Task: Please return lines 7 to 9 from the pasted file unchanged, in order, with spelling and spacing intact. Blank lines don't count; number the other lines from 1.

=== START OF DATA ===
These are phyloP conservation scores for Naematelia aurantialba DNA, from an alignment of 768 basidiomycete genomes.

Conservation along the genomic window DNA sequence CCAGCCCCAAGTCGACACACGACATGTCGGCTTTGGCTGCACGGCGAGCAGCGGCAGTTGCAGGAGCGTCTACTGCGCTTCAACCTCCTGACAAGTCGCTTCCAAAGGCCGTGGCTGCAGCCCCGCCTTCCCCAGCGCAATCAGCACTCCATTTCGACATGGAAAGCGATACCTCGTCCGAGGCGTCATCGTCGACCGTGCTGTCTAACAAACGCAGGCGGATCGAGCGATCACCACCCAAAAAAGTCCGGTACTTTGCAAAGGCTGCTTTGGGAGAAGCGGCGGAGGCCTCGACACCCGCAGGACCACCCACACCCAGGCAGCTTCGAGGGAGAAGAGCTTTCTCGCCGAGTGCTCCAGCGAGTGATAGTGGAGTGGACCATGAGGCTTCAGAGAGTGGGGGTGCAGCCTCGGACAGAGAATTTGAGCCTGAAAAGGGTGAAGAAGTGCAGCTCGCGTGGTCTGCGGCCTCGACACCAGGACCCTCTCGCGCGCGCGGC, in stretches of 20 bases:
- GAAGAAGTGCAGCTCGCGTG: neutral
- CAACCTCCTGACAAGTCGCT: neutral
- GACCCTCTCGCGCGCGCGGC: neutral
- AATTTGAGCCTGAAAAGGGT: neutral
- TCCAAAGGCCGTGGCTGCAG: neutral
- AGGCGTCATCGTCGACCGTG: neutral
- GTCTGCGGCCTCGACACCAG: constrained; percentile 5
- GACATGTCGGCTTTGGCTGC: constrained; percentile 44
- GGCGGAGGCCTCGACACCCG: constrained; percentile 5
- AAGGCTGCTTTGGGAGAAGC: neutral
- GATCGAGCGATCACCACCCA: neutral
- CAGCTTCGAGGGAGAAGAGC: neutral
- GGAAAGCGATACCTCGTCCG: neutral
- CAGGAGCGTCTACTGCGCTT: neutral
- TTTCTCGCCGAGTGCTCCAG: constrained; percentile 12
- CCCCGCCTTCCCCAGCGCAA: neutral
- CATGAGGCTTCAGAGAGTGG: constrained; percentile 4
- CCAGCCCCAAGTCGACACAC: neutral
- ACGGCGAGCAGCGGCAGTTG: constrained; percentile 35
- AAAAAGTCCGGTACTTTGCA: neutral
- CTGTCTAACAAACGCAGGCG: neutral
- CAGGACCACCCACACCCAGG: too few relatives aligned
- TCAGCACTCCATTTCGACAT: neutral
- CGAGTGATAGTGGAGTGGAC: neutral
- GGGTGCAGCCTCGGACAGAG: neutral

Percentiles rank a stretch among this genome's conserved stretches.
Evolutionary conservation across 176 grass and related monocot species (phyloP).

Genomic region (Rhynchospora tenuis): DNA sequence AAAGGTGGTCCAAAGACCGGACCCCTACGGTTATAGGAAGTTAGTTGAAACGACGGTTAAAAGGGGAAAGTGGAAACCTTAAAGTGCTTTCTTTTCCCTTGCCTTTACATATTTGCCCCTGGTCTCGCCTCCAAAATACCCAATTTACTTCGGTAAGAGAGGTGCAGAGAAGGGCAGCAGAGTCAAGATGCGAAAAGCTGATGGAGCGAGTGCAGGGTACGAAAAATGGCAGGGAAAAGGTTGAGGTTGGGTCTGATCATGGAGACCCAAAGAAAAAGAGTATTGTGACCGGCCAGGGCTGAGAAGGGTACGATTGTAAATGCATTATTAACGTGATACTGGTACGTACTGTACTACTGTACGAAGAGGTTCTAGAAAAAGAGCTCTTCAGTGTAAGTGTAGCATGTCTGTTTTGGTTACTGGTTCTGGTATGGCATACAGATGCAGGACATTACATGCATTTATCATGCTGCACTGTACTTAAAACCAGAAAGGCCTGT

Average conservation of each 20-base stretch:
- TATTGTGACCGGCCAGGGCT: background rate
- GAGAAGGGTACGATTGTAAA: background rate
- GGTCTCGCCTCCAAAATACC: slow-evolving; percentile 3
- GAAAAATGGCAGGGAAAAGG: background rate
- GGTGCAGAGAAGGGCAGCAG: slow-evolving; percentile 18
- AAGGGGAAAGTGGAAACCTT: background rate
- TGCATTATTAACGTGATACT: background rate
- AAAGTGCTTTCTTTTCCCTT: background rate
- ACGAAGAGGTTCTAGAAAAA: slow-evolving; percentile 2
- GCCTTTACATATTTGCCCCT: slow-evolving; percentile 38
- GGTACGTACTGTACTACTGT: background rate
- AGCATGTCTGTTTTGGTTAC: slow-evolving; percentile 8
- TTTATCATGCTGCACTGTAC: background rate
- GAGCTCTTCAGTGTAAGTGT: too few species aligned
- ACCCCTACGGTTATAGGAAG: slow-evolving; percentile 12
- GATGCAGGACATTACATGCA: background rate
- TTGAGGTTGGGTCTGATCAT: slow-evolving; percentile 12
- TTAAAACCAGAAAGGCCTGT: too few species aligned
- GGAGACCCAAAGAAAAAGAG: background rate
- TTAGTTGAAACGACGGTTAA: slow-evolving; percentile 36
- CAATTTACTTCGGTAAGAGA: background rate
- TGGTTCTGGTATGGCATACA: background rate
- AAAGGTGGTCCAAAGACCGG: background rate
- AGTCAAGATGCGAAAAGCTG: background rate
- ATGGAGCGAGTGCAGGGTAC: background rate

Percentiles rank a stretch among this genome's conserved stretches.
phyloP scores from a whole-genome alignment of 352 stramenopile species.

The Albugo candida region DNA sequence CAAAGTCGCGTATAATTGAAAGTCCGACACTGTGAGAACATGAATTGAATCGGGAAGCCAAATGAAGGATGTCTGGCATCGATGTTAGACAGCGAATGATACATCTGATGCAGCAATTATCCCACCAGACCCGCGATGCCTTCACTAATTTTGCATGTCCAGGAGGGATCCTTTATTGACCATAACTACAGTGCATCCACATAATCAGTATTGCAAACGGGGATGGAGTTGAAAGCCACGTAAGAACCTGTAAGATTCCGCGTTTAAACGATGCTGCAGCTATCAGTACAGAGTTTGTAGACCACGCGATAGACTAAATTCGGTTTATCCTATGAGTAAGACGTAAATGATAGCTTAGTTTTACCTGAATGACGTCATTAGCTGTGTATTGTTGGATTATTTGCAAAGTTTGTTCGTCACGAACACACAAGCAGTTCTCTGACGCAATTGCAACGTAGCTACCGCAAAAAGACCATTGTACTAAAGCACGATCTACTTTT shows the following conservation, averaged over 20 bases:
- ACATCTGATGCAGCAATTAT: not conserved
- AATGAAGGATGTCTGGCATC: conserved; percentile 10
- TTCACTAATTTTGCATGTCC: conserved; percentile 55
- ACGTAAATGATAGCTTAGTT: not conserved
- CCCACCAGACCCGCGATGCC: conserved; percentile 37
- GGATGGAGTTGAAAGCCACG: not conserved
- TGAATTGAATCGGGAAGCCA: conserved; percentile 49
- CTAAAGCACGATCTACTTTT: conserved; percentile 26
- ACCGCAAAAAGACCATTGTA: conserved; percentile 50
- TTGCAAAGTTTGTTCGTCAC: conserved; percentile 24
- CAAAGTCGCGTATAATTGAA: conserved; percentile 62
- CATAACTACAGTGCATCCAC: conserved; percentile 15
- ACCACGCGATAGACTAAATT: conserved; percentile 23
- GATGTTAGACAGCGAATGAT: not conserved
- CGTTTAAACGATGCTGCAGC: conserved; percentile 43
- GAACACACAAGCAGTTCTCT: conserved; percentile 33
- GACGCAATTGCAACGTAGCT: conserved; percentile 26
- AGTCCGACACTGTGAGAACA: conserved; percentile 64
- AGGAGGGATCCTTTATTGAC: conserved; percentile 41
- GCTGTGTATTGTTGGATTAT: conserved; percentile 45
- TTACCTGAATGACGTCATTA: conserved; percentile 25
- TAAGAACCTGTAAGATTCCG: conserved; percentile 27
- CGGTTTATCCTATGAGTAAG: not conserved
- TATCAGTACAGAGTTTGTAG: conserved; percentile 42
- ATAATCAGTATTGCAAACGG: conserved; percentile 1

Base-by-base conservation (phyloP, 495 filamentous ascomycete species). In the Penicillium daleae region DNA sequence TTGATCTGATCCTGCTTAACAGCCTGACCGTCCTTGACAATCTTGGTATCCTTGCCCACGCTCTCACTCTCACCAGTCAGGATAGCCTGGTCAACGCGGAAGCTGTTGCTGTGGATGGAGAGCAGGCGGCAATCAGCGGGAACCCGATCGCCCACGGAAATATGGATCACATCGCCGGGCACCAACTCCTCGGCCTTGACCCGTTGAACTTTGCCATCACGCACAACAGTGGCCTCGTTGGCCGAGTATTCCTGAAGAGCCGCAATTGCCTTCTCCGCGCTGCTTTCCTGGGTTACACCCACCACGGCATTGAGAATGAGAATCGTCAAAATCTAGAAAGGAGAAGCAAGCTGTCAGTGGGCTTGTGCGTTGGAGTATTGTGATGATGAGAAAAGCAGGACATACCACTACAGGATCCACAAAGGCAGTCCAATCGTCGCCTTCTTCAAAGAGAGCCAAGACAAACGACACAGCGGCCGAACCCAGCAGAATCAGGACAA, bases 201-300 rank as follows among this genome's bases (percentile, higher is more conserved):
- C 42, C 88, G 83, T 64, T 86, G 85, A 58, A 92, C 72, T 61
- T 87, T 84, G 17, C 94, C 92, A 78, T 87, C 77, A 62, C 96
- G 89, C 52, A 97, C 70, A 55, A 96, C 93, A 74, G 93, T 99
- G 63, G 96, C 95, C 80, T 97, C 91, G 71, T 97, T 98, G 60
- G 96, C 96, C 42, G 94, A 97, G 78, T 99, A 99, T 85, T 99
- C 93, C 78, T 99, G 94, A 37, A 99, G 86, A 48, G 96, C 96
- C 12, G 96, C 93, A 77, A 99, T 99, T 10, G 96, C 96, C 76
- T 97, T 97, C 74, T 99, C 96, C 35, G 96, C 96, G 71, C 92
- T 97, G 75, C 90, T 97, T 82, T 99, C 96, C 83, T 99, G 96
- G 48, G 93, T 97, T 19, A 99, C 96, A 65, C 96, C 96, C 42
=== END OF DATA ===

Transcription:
- TCCAAAGGCCGTGGCTGCAG: neutral
- AGGCGTCATCGTCGACCGTG: neutral
- GTCTGCGGCCTCGACACCAG: constrained; percentile 5